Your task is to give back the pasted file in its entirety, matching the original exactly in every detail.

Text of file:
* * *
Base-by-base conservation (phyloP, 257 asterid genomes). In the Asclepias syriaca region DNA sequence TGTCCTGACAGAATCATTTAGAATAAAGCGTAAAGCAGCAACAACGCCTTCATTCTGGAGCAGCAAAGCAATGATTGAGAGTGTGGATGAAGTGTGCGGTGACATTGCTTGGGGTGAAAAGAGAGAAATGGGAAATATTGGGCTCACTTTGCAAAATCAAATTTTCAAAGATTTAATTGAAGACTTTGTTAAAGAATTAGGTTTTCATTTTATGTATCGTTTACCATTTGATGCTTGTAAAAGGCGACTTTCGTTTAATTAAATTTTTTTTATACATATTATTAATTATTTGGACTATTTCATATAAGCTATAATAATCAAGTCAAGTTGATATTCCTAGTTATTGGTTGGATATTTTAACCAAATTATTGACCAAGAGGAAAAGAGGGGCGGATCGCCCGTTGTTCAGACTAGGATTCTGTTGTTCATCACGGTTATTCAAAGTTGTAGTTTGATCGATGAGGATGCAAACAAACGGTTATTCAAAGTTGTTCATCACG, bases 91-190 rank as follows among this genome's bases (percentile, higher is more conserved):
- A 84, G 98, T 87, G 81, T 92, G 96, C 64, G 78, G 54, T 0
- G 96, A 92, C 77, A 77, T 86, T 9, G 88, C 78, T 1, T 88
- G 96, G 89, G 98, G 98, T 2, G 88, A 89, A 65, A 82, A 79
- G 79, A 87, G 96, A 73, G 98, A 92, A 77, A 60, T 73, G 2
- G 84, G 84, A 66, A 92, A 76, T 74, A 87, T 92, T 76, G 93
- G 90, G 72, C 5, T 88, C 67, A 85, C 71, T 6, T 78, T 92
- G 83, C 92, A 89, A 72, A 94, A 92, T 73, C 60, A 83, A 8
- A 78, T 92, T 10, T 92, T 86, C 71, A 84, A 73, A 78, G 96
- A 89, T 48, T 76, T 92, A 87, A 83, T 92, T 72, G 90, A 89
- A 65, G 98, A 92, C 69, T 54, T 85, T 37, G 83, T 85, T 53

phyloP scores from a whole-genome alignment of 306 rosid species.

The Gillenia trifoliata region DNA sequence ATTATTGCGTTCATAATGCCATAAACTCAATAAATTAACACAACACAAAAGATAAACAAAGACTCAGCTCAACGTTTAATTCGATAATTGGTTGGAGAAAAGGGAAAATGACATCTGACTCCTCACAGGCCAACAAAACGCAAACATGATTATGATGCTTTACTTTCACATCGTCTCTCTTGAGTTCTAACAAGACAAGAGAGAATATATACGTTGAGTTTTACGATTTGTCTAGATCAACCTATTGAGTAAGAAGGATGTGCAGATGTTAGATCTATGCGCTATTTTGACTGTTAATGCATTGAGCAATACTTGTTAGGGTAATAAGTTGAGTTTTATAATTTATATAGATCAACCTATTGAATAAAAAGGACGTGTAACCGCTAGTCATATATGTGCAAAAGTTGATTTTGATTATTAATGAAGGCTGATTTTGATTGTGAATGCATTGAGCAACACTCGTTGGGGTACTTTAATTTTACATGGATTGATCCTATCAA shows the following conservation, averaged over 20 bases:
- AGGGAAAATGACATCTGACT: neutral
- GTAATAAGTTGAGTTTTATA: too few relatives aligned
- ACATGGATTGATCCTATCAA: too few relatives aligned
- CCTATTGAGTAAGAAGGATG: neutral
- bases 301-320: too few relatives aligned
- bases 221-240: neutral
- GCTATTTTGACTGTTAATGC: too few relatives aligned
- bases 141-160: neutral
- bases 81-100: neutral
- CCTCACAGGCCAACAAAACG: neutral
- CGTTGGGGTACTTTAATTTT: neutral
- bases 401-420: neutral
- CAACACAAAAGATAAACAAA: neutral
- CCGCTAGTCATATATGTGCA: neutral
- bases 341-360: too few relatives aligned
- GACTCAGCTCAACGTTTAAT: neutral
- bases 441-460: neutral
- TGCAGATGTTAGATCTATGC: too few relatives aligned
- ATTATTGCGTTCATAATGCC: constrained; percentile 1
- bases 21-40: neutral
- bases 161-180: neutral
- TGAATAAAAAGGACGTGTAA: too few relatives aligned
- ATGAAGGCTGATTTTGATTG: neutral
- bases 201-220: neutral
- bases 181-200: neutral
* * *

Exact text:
Base-by-base conservation (phyloP, 257 asterid genomes). In the Asclepias syriaca region DNA sequence TGTCCTGACAGAATCATTTAGAATAAAGCGTAAAGCAGCAACAACGCCTTCATTCTGGAGCAGCAAAGCAATGATTGAGAGTGTGGATGAAGTGTGCGGTGACATTGCTTGGGGTGAAAAGAGAGAAATGGGAAATATTGGGCTCACTTTGCAAAATCAAATTTTCAAAGATTTAATTGAAGACTTTGTTAAAGAATTAGGTTTTCATTTTATGTATCGTTTACCATTTGATGCTTGTAAAAGGCGACTTTCGTTTAATTAAATTTTTTTTATACATATTATTAATTATTTGGACTATTTCATATAAGCTATAATAATCAAGTCAAGTTGATATTCCTAGTTATTGGTTGGATATTTTAACCAAATTATTGACCAAGAGGAAAAGAGGGGCGGATCGCCCGTTGTTCAGACTAGGATTCTGTTGTTCATCACGGTTATTCAAAGTTGTAGTTTGATCGATGAGGATGCAAACAAACGGTTATTCAAAGTTGTTCATCACG, bases 91-190 rank as follows among this genome's bases (percentile, higher is more conserved):
- A 84, G 98, T 87, G 81, T 92, G 96, C 64, G 78, G 54, T 0
- G 96, A 92, C 77, A 77, T 86, T 9, G 88, C 78, T 1, T 88
- G 96, G 89, G 98, G 98, T 2, G 88, A 89, A 65, A 82, A 79
- G 79, A 87, G 96, A 73, G 98, A 92, A 77, A 60, T 73, G 2
- G 84, G 84, A 66, A 92, A 76, T 74, A 87, T 92, T 76, G 93
- G 90, G 72, C 5, T 88, C 67, A 85, C 71, T 6, T 78, T 92
- G 83, C 92, A 89, A 72, A 94, A 92, T 73, C 60, A 83, A 8
- A 78, T 92, T 10, T 92, T 86, C 71, A 84, A 73, A 78, G 96
- A 89, T 48, T 76, T 92, A 87, A 83, T 92, T 72, G 90, A 89
- A 65, G 98, A 92, C 69, T 54, T 85, T 37, G 83, T 85, T 53

phyloP scores from a whole-genome alignment of 306 rosid species.

The Gillenia trifoliata region DNA sequence ATTATTGCGTTCATAATGCCATAAACTCAATAAATTAACACAACACAAAAGATAAACAAAGACTCAGCTCAACGTTTAATTCGATAATTGGTTGGAGAAAAGGGAAAATGACATCTGACTCCTCACAGGCCAACAAAACGCAAACATGATTATGATGCTTTACTTTCACATCGTCTCTCTTGAGTTCTAACAAGACAAGAGAGAATATATACGTTGAGTTTTACGATTTGTCTAGATCAACCTATTGAGTAAGAAGGATGTGCAGATGTTAGATCTATGCGCTATTTTGACTGTTAATGCATTGAGCAATACTTGTTAGGGTAATAAGTTGAGTTTTATAATTTATATAGATCAACCTATTGAATAAAAAGGACGTGTAACCGCTAGTCATATATGTGCAAAAGTTGATTTTGATTATTAATGAAGGCTGATTTTGATTGTGAATGCATTGAGCAACACTCGTTGGGGTACTTTAATTTTACATGGATTGATCCTATCAA shows the following conservation, averaged over 20 bases:
- AGGGAAAATGACATCTGACT: neutral
- GTAATAAGTTGAGTTTTATA: too few relatives aligned
- ACATGGATTGATCCTATCAA: too few relatives aligned
- CCTATTGAGTAAGAAGGATG: neutral
- bases 301-320: too few relatives aligned
- bases 221-240: neutral
- GCTATTTTGACTGTTAATGC: too few relatives aligned
- bases 141-160: neutral
- bases 81-100: neutral
- CCTCACAGGCCAACAAAACG: neutral
- CGTTGGGGTACTTTAATTTT: neutral
- bases 401-420: neutral
- CAACACAAAAGATAAACAAA: neutral
- CCGCTAGTCATATATGTGCA: neutral
- bases 341-360: too few relatives aligned
- GACTCAGCTCAACGTTTAAT: neutral
- bases 441-460: neutral
- TGCAGATGTTAGATCTATGC: too few relatives aligned
- ATTATTGCGTTCATAATGCC: constrained; percentile 1
- bases 21-40: neutral
- bases 161-180: neutral
- TGAATAAAAAGGACGTGTAA: too few relatives aligned
- ATGAAGGCTGATTTTGATTG: neutral
- bases 201-220: neutral
- bases 181-200: neutral